A Foucauldian Critique of Sexualized Neo-Imperialism and the U.S. War on Terror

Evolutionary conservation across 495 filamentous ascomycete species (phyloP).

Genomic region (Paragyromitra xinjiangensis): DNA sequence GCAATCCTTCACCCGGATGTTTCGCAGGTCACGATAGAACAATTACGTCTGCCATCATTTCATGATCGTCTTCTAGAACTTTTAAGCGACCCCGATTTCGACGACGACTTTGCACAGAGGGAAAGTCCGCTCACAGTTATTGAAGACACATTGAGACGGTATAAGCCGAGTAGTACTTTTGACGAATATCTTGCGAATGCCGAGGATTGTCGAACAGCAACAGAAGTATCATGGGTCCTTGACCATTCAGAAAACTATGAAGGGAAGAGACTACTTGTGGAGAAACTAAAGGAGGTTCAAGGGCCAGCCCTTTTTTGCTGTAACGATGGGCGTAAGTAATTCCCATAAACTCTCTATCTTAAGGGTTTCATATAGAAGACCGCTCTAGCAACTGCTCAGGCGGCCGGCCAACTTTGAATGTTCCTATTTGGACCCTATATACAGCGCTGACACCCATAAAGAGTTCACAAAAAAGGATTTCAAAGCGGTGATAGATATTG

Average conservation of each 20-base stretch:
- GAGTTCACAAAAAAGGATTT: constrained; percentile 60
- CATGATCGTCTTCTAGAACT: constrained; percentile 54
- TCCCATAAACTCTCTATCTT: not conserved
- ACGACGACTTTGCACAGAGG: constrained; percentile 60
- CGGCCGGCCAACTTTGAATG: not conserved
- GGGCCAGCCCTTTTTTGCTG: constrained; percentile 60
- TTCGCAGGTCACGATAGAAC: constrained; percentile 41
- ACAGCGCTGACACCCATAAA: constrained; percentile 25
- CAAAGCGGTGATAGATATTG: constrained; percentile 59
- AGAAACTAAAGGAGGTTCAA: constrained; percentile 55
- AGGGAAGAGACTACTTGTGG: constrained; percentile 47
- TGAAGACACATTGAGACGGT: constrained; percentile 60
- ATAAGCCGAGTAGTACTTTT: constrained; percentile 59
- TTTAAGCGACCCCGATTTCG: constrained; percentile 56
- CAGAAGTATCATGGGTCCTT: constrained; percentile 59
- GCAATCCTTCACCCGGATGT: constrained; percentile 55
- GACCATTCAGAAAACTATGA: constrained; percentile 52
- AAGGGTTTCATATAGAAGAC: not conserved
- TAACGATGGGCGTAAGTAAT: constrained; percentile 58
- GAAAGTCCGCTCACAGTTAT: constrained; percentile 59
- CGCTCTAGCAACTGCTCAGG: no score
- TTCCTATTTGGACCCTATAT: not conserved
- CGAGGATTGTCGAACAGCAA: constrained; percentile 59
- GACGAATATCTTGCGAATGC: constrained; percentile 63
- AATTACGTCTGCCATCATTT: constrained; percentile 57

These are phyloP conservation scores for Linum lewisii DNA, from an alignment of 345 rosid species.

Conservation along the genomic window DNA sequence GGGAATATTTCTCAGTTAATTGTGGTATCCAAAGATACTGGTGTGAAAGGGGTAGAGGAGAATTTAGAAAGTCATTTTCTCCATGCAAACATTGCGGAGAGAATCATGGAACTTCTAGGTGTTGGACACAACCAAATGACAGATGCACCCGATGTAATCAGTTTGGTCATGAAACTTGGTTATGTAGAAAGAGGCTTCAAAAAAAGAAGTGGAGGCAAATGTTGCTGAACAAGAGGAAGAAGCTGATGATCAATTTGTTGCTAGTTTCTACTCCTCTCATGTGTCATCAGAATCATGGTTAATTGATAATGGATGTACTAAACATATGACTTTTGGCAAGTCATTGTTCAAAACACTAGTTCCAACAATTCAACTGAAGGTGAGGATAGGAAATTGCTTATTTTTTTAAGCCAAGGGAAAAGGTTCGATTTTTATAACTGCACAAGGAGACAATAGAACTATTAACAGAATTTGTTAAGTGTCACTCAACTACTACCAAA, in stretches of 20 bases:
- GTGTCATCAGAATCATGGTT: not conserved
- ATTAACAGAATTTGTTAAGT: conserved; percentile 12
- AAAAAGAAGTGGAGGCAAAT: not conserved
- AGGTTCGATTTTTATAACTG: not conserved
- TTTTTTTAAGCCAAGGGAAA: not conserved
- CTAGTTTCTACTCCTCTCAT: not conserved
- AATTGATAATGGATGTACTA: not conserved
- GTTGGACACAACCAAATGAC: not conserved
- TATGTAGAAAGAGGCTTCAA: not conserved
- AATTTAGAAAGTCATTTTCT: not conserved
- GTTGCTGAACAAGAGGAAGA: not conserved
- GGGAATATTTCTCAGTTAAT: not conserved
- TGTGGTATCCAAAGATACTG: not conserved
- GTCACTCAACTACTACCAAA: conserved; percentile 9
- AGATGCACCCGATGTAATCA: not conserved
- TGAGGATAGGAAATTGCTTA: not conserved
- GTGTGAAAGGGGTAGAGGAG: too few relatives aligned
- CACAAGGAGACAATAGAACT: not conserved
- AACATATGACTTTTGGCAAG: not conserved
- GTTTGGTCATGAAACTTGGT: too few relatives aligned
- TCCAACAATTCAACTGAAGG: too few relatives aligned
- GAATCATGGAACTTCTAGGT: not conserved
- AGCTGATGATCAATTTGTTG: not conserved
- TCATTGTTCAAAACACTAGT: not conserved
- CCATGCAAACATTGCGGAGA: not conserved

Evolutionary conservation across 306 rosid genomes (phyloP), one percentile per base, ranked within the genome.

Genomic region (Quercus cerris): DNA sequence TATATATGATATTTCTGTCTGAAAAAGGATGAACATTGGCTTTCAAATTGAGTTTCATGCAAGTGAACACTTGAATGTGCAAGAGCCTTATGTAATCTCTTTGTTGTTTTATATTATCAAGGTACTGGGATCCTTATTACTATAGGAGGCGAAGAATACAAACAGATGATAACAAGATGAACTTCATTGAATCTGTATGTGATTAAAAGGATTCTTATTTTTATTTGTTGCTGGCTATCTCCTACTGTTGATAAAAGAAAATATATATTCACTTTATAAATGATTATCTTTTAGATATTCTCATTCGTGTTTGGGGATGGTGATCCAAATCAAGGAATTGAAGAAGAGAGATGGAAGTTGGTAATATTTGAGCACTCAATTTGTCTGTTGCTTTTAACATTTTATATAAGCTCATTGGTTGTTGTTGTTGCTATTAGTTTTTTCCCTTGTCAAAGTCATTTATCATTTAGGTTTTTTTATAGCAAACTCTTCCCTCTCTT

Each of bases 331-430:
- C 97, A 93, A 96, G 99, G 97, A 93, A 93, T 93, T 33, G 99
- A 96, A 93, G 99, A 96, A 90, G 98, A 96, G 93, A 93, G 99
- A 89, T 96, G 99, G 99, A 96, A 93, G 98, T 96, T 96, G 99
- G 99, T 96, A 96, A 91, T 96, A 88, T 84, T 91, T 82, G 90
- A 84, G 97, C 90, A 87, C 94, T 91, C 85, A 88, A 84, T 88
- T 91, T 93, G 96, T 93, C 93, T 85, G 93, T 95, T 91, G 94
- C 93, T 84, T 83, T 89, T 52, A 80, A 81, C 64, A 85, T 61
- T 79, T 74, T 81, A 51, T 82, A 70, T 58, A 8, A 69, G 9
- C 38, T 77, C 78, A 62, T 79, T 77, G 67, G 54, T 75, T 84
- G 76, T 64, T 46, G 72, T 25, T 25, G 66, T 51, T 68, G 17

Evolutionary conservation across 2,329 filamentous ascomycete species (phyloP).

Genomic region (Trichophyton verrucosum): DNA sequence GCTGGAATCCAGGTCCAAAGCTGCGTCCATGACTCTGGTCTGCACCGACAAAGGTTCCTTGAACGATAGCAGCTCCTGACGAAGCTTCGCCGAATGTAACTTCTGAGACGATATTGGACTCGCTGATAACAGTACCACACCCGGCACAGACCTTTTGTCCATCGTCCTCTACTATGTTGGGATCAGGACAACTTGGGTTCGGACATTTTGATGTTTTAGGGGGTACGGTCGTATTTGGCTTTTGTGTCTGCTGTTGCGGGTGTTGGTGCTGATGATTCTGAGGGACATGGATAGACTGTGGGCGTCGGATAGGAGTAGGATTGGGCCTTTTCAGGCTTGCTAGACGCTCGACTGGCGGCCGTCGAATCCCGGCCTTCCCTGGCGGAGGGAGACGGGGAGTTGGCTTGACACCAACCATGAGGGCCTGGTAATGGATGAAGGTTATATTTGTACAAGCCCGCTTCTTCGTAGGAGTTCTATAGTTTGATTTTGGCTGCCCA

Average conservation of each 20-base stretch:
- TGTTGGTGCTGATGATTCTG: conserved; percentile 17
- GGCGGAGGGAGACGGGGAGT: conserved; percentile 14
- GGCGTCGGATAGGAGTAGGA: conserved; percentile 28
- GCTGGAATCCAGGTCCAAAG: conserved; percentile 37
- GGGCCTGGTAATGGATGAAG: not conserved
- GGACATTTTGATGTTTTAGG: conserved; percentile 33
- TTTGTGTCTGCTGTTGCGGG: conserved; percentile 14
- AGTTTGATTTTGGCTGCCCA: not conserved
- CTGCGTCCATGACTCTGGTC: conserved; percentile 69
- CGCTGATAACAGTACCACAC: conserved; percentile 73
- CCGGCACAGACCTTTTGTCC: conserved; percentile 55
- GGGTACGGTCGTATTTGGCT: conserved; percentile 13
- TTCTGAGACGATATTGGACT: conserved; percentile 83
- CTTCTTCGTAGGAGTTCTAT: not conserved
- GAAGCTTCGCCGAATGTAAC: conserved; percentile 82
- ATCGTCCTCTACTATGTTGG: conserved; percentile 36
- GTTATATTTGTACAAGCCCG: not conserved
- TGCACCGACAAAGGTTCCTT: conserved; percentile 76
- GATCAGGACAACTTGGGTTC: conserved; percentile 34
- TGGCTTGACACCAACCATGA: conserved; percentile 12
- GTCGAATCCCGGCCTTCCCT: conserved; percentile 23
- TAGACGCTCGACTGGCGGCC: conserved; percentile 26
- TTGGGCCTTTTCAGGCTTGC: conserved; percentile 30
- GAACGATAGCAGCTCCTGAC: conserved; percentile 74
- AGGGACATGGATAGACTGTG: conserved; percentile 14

The U.S.’s intercession into the affairs and crises of the developing world appears to stem from motivations of benevolence, or an assumed responsibility to take on the role of “policeman” on the global stage. Often, the U.S. justifies its costly intercessions into the affairs of other countries, squandering tax payer money and putting citizens’ lives in jeopardy, by appealing to democratic values and human rights. However, rather than imagined magnanimity, Western interventions are characterized by intersections of power and dominance, exoticization, and othering marked by the Western imperial past (Abu-Lughod). As the U.S. continues to make its presence known in the developing world, feminist theories and conceptions of the gaze shed light on the racist, gendered, and sexualized discursive construction of the third world subject as the target of the Western civilizing mission. The male gaze is a form of violence structured by power relations and rooted in an imperial past that continues to shape race relations surrounding the gaze. Foucault’s analysis of Bentham’s panopticon and matrices of power, knowledge, and discipline reveal the transformative effect of the gaze in carrying out the Western agenda. Understanding this contemporary moment requires a look back into the past. In what follows I will ask how the patterns of historical imperialism have been reconfigured in the modern day, and how the application of Foucault’s theories can help us understand these elements. I will interrogate the dynamics around spectacle and visuality that have persisted from the colonial period into the neo-colonial period, and argue that in this critical juncture, Foucualt’s concept of the gaze sheds light on the extreme ways representational power is mobilized to colonial and neo-colonial ends.
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